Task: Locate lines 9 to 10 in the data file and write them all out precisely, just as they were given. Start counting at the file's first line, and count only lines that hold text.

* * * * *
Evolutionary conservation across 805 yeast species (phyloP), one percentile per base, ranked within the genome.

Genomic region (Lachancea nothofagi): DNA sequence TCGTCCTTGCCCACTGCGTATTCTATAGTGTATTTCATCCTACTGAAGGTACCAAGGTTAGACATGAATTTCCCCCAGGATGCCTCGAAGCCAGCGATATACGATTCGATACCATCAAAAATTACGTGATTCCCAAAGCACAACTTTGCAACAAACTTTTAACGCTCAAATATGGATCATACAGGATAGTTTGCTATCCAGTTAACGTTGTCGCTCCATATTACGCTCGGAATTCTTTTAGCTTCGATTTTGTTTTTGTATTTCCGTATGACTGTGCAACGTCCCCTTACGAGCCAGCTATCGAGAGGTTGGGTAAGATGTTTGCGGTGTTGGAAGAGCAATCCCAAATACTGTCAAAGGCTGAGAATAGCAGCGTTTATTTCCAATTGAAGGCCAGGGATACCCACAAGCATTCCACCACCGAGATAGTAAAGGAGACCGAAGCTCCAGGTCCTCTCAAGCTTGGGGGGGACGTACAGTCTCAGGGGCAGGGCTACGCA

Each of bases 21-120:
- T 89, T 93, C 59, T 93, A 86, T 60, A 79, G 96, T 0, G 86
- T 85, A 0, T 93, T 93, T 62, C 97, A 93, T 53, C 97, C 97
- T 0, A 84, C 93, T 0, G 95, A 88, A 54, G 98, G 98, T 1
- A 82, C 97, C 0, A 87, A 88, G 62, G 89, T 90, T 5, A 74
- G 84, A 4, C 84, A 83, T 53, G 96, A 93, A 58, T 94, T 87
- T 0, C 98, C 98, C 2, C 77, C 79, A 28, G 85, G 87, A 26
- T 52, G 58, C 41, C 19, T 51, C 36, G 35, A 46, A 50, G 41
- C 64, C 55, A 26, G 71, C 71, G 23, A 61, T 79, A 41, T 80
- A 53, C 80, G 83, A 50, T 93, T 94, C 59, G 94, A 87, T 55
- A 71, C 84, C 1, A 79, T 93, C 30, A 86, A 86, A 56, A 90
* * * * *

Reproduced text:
- T 0, C 98, C 98, C 2, C 77, C 79, A 28, G 85, G 87, A 26
- T 52, G 58, C 41, C 19, T 51, C 36, G 35, A 46, A 50, G 41